Several languages possess compounds in which a preposition governs a nominal constituent. One example is the English adjective up-stream, where up syntactically governs the noun stream. Ancient Greek too possessed a class of compounds of this type (e.g. ἐπιδήμιος ‘among the people’), not to be confused with other formations in which the prepositional constituent does not govern the noun, but modifies it: e.g. ἐπίχρυσος ‘with gold on top, overlaid with gold’. Nathalie Rousseau’s extensive and thoughtful book is devoted to the development of the former category of compounds, whose structure she analyses as [preposition + noun radical (+ suffix) + ending]. This wide-ranging, linguistically and philologically informed study amply shows that these prepositional compounds, far from being marginal, were a productive category from the very first stages of written records in Greek. Rousseau’s account is based on a corpus of c. 400 forms extending from Mycenaean to Aristotle, which she assembled on the basis of existing dictionaries and indexes (pp. 14-15). The focus, therefore, is mostly on literary texts, but the odd epigraphic or post-Classical form is also included.
The volume is divided into two parts. The first part is devoted to the morphology of prepositional compounds and the surrounding theoretical issues. The second part provides a lexical and semantic analysis of the compounds by lexical domain and a close consideration of their context of use up to the end of the Classical age. Both parts, which may be of interest to different kinds of readers, are rich in information and of overall excellent quality. This review will first focus on some aspects of Rousseau’s theoretical approach and will then provide an example of her lexical analysis.
The methodological approach that this volume adopts, and at the same time critically reviews, is based on the assumption that prepositional compounds are linked to the syntactic phrases (“syntagms”) formed by preposition + noun. Although this link is clear, the theoretical issue here concerns whether each and every compound must have a syntagm behind it, i.e. a syntactic origin. The way we view this issue has an impact on the definition of these prepositional formations. Are they ‘true’ compounds (i.e. the compounding of two lexemes) or derivations (i.e. forms derived from a lexeme through the use of a suffix)? Rousseau’s conclusion is that preposition + noun nominals show the typical traits of compoundhood: they are lexicalized (i.e. have different meanings from those of the corresponding syntagms) and therefore manifest a semantic evolution that is unique to them.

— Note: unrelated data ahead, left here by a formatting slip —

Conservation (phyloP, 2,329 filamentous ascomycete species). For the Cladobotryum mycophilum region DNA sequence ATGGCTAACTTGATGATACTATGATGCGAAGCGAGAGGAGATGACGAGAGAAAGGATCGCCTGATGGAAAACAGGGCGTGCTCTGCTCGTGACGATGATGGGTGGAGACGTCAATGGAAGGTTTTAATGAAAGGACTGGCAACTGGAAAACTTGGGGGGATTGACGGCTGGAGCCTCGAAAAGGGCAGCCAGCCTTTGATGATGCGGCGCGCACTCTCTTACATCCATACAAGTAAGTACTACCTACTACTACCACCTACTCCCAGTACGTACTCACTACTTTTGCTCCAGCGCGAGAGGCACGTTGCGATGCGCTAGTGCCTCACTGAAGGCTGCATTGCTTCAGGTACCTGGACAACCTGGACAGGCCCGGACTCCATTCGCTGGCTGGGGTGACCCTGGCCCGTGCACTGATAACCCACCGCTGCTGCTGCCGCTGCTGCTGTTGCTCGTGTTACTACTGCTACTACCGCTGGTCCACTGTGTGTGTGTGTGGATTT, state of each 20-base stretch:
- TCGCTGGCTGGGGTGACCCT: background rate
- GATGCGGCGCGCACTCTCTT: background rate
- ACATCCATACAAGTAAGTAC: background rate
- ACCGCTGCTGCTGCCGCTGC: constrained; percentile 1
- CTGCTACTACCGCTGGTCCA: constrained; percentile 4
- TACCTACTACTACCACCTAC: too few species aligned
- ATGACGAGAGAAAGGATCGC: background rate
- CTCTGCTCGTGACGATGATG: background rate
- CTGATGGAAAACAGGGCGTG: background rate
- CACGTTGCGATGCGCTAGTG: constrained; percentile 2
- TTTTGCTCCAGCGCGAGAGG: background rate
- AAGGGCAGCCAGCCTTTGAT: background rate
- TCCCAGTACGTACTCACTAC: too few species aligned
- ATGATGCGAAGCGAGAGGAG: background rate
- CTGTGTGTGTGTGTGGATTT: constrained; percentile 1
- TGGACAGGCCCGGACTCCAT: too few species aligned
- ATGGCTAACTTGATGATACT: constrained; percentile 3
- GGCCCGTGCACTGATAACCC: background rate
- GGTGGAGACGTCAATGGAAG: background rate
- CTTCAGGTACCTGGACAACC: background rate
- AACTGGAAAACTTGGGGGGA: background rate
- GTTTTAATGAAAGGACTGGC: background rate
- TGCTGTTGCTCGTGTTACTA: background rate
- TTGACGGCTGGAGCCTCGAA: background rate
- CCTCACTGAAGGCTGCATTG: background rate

Chapter 1 (“Un procédé relevant à la fois de l’hypostase, de la dérivation et de la composition”) is devoted to an overview of this theoretical issue within the history of studies on Greek compounds. The chapter addresses the meaning, definition and function of the technical term ‘hypostasis’, which identifies a problematic mechanism at the crossroads between derivation and compounding. In her very informed review of previous works Rousseau shows that this phenomenon and the very term ‘hypostasis’ have been received and treated in very different manners in the scholarship.
Chapter 2 contains a formal analysis of features that characterize prepositional compounds: accent, nature of the first and second constituents, and suffixes. Rousseau illustrates the five grammatical categories to which prepositional compounds may belong: adjectives (mostly thematic ones), nouns (mostly derived from substantivized adjectives), adverbs (construed with special suffixes), verbs derived directly from the corresponding syntactic syntagms (for the most part -ίζω verbs), and finally the forms derived from all the above categories. The most substantial and informative section of the chapter is devoted to the role that suffixes play in all the above categories. Although some compounds may not show any suffix (see the case of δῆμος and ἐπίδημος), the use of suffixes—the most common of which are -ο-, -ιο-, -ιδ-, and -ιδιο- (the last three associated to consonantal stems)—marks prepositional compounds against their nominal bases.
Suffixes also distinguish prepositional compounds from possessive compounds (e.g. ῥοδοδάκτυλος), which tend to omit the use of a special suffix when the second constituent is a thematic noun (cf. δάκτυλος and ῥοδοδάκτυλος). Similarly, the lack or presence of a suffix allows us to tell prepositional compounds apart from determinative ones with a prepositional first constituent. Rousseau concludes that the use of suffixes constitutes the main identifying characteristic of prepositional compounds (pp. 92- 93). The variety of the employed suffixes also determines another trait of these compounds: the high number of doublets whose only difference is the final suffix, e.g. ἔννυχος / ἐννύχιος ‘at night’ (pp. 109-119). Ad hoc explanations aside (e.g. metrical constraints), according to Rousseau there are no real differences between these competing forms, which often co-exist in the same chronological period.
For its theoretical interest, chapter 3 (tellingly entitled “Au delà du syntagme”) comes across as the most engaging in Part 1. Here Rousseau further explores the relation between prepositional syntagms and compounds. Introducing the question of how compounds can issue from syntagms, she rightly notes that prepositional compounds derive first and foremost from a process of lexical formation, subjected to reinterpretation and analogical processes that, as it were, distance them from their theoretical syntactic sources, the syntagms. This all the more so since such syntagms often are not even attested. Rousseau rightly considers unsatisfactory the explanation that this is owed to the vagaries of textual transmission. Her proposal is that there exists a structural correspondence that allows the creation of compounds from prepositions and nouns: the resulting compound corresponds to these associations, but it is not necessarily its genetic issue (p. 124).